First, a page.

pounders,

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pounders, their heavy artillery having bout half an hour after one a regiment been lately transported to the fortresses of horse.grenadiers fell upon our rein Moravia. Their ramparts swarm doubt, which had been thrown up bewith soldiers ; 12,000 horses are ran- fore the village near the Park, where ged in the streets and squares, but the fome days before we had begun to work forage is almost exhausted. We have on the trenches. This regiment of greset fire to Strokhof, and to all the gar- nadiers, supported by the Hungarian dens and houses in the neighbourhood, infantry, returned three times to the af. where the pandours, who guarded the fault, and were three times beaten back advanced posts, held their bacchanals. by our people, whom they found it im

Since the 9th, the rest of our heavy possible to dislodge, though the battaartillery is arrived, and our men work lion of Ferdinand de Bronsvic, which incessantly on the batteries, which are guarded this post, has suffered very all covered with ramparts and redoubts. much. While this attack was making, The furious fally which the enemy made the enemy kept an incessant fire, with in the night between the 23d and 24th, their musketry, upon our whole front, is a striking proof that this precaution quite from the convent of St Margaret was of the utmost importance. This to the river. At three in the morna fally deserves particular mention in the ing we quitted our camp to engage the history of the fiege of Prague, and I enemy. The battalion of Pannewitz shall therefore finish my letter with an attacked the Red house, which is situaaccount of it.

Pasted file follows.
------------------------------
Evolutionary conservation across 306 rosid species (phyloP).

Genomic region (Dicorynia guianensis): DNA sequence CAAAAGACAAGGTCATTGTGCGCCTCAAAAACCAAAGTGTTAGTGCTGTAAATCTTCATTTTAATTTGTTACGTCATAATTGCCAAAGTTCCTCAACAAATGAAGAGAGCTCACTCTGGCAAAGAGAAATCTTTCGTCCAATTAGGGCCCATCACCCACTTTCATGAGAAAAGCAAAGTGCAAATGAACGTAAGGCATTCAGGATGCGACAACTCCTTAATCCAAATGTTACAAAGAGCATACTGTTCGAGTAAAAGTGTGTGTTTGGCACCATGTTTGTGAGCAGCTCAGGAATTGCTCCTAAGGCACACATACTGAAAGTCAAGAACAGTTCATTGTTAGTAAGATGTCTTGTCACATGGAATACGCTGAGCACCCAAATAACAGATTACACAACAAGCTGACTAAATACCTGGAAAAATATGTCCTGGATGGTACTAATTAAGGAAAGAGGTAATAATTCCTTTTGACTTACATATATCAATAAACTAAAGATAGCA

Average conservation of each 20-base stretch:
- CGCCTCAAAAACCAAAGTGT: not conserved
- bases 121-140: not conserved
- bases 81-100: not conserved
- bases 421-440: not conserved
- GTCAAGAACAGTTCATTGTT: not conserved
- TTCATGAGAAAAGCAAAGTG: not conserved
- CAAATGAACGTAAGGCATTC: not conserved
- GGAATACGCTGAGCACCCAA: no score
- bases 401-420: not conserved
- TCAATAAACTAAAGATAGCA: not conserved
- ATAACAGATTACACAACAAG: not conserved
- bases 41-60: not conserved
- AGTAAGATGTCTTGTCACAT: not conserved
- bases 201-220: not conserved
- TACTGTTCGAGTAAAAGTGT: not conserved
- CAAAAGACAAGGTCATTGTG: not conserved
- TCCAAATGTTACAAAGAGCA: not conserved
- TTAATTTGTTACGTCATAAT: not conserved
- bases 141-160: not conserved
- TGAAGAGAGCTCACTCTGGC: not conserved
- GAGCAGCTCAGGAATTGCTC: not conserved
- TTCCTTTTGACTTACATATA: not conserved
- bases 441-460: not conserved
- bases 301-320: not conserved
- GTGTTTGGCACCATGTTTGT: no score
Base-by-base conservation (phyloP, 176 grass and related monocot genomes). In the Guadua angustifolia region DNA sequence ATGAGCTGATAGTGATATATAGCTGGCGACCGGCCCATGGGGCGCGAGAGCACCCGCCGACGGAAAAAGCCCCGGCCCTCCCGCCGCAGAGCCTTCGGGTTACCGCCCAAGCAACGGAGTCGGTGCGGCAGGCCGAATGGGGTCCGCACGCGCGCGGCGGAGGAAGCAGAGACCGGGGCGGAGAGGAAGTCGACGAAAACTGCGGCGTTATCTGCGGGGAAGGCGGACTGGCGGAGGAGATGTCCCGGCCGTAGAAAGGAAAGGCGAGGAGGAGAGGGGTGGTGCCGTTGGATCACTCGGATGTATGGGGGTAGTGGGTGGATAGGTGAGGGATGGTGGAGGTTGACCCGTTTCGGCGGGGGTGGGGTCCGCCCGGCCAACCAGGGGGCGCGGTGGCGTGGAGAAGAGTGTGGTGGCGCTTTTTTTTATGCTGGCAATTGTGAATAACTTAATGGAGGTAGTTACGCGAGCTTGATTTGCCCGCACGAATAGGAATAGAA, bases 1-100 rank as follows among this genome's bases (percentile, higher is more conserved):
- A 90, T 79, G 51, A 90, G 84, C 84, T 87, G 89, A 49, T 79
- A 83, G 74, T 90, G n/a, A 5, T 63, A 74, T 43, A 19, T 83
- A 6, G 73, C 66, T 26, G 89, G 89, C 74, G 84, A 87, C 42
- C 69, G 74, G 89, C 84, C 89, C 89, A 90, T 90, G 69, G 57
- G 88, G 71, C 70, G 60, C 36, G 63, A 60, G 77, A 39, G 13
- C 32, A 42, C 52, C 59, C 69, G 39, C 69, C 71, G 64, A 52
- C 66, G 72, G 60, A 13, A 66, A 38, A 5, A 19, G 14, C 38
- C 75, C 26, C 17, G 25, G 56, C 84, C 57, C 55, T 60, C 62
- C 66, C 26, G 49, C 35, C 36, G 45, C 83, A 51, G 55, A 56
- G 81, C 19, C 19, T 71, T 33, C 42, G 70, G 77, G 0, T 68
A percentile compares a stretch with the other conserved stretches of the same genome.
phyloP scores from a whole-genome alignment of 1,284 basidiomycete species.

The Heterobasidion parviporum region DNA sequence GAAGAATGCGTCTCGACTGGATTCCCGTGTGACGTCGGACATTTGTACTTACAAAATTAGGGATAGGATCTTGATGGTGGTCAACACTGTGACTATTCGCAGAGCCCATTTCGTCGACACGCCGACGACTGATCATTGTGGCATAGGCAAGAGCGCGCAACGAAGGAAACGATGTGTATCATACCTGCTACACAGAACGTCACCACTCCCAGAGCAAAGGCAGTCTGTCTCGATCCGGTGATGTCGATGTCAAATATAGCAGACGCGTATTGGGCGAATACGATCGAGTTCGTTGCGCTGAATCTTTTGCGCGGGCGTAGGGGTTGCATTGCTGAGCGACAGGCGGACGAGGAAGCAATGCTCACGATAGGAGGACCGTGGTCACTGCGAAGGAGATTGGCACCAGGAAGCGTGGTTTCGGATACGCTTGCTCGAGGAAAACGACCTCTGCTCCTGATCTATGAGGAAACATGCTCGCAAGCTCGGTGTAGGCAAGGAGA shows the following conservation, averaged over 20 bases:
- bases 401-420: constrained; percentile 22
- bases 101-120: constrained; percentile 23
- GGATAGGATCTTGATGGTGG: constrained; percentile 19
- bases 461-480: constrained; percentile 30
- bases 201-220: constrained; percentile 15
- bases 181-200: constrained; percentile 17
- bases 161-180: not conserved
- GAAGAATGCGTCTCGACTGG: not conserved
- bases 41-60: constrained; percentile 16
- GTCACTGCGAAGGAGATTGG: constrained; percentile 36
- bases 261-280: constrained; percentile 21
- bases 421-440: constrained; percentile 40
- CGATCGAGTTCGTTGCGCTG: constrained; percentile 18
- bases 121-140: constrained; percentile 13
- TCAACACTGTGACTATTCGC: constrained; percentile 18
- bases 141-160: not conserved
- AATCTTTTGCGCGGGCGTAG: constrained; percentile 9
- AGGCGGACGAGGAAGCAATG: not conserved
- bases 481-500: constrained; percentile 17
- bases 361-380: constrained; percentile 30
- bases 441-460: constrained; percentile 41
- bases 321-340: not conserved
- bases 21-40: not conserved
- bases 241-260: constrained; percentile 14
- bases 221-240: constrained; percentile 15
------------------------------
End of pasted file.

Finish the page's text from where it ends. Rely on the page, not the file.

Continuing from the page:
ted at the bottom of a declivity before On the 23d, about eleven o'clock at Welleslawitz. The pandours, who had night, a deserter came over from the taken possession of this house, fired upcity, and acquainted the Prince of Pruf. on us incessantly from all the doors and fia, that the Austrians were about to windows, till they were dislodged; and attack him with 12,000 men, of which our battalions were obliged to fuftain the number he was one, and found means fire, both of cannon and musketry, till to desert after they had come out of the half an hour after five; when the enecity, and while they were waiting for my retired to the city, except the panorders to march. Upon receipt of this dours, who again took poffesfion of the intelligence, proper measures were ta. Red house, which our troops were obken, and the troops were put into a liged to abandon, because the artillery posture of defence. At the same time of Prague kept a continual fire upon it, the enemy came on with the greatest as soon as it was known to be in our part of their cavalry, all their grena. hands. The enemy left behind them diers, pandours, and Hungarian infan- many dead and wounded, besides de try, to which were added fixteen volun- ferters, and we have taken some prisontiers from each company of the rest of ers. But we have lost many officers and the garrison. The remainder of the ar- private men. Pr. Ferdinand had a horse my was drawn up upon the ramparts, killed under him, and a ball flightly ready to follow if the fally should succeed. grazed his chin. This action was very

This expedition was conducted with brisk on both sides ; and it must be ownsuch filence, that, although we were ed, that if we had not exerted our'utadvertised of it, we could discover no- most efforts, the enemy would not have thing till the enemy charged our ad. been repulsed. Prince Xavier de Saxe vanced posts. The attack was begun was one of the commanders of the at. on the side of the Little Town, against tack, and the deserters boasted much of the camp of M. Keith, and the left his bravery. At fifteen paces behind wing of our army, which was incamped our standard, a domestic of Gen. Panon the Moldau; and their view seems newitz was struck from his horse, by a to have been, either to pass, or to de. Mot from a falconet. Maj.-Gen. Gieft, stroy our bridge. The enemy defiled who was appointed to cover our works from the city about ten o'clock; at a. during the whole night, escaped un